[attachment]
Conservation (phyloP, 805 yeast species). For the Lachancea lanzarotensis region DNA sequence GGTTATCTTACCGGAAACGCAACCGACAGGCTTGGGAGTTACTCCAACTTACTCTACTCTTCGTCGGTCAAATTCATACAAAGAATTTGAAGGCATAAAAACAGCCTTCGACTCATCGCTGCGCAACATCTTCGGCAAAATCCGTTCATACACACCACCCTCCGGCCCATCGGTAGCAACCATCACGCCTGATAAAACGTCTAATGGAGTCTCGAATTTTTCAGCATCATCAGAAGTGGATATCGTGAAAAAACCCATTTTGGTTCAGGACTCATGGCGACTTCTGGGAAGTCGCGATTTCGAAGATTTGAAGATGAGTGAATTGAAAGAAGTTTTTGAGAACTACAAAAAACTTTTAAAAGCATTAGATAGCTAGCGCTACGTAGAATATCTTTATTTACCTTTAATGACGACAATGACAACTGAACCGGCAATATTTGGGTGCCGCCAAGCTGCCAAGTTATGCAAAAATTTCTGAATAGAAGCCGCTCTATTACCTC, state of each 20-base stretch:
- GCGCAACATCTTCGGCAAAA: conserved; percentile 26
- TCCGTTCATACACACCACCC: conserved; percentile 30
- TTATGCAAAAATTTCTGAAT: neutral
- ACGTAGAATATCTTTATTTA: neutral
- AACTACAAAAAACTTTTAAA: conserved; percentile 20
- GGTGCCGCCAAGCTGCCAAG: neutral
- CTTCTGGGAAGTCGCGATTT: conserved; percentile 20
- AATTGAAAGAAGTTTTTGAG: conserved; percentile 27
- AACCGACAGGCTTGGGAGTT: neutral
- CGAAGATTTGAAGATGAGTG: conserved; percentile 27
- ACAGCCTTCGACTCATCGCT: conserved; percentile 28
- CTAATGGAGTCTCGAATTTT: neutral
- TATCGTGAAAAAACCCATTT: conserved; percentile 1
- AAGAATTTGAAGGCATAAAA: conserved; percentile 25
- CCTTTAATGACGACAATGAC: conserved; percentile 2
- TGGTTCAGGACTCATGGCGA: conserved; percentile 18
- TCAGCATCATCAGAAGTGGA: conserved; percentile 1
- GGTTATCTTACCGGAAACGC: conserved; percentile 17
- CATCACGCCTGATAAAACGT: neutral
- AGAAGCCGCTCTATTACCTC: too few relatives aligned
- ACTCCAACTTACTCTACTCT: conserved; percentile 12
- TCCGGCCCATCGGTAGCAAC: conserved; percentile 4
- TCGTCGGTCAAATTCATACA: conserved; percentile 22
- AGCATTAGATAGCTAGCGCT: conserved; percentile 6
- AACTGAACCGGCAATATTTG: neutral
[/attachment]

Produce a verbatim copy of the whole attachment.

Conservation (phyloP, 805 yeast species). For the Lachancea lanzarotensis region DNA sequence GGTTATCTTACCGGAAACGCAACCGACAGGCTTGGGAGTTACTCCAACTTACTCTACTCTTCGTCGGTCAAATTCATACAAAGAATTTGAAGGCATAAAAACAGCCTTCGACTCATCGCTGCGCAACATCTTCGGCAAAATCCGTTCATACACACCACCCTCCGGCCCATCGGTAGCAACCATCACGCCTGATAAAACGTCTAATGGAGTCTCGAATTTTTCAGCATCATCAGAAGTGGATATCGTGAAAAAACCCATTTTGGTTCAGGACTCATGGCGACTTCTGGGAAGTCGCGATTTCGAAGATTTGAAGATGAGTGAATTGAAAGAAGTTTTTGAGAACTACAAAAAACTTTTAAAAGCATTAGATAGCTAGCGCTACGTAGAATATCTTTATTTACCTTTAATGACGACAATGACAACTGAACCGGCAATATTTGGGTGCCGCCAAGCTGCCAAGTTATGCAAAAATTTCTGAATAGAAGCCGCTCTATTACCTC, state of each 20-base stretch:
- GCGCAACATCTTCGGCAAAA: conserved; percentile 26
- TCCGTTCATACACACCACCC: conserved; percentile 30
- TTATGCAAAAATTTCTGAAT: neutral
- ACGTAGAATATCTTTATTTA: neutral
- AACTACAAAAAACTTTTAAA: conserved; percentile 20
- GGTGCCGCCAAGCTGCCAAG: neutral
- CTTCTGGGAAGTCGCGATTT: conserved; percentile 20
- AATTGAAAGAAGTTTTTGAG: conserved; percentile 27
- AACCGACAGGCTTGGGAGTT: neutral
- CGAAGATTTGAAGATGAGTG: conserved; percentile 27
- ACAGCCTTCGACTCATCGCT: conserved; percentile 28
- CTAATGGAGTCTCGAATTTT: neutral
- TATCGTGAAAAAACCCATTT: conserved; percentile 1
- AAGAATTTGAAGGCATAAAA: conserved; percentile 25
- CCTTTAATGACGACAATGAC: conserved; percentile 2
- TGGTTCAGGACTCATGGCGA: conserved; percentile 18
- TCAGCATCATCAGAAGTGGA: conserved; percentile 1
- GGTTATCTTACCGGAAACGC: conserved; percentile 17
- CATCACGCCTGATAAAACGT: neutral
- AGAAGCCGCTCTATTACCTC: too few relatives aligned
- ACTCCAACTTACTCTACTCT: conserved; percentile 12
- TCCGGCCCATCGGTAGCAAC: conserved; percentile 4
- TCGTCGGTCAAATTCATACA: conserved; percentile 22
- AGCATTAGATAGCTAGCGCT: conserved; percentile 6
- AACTGAACCGGCAATATTTG: neutral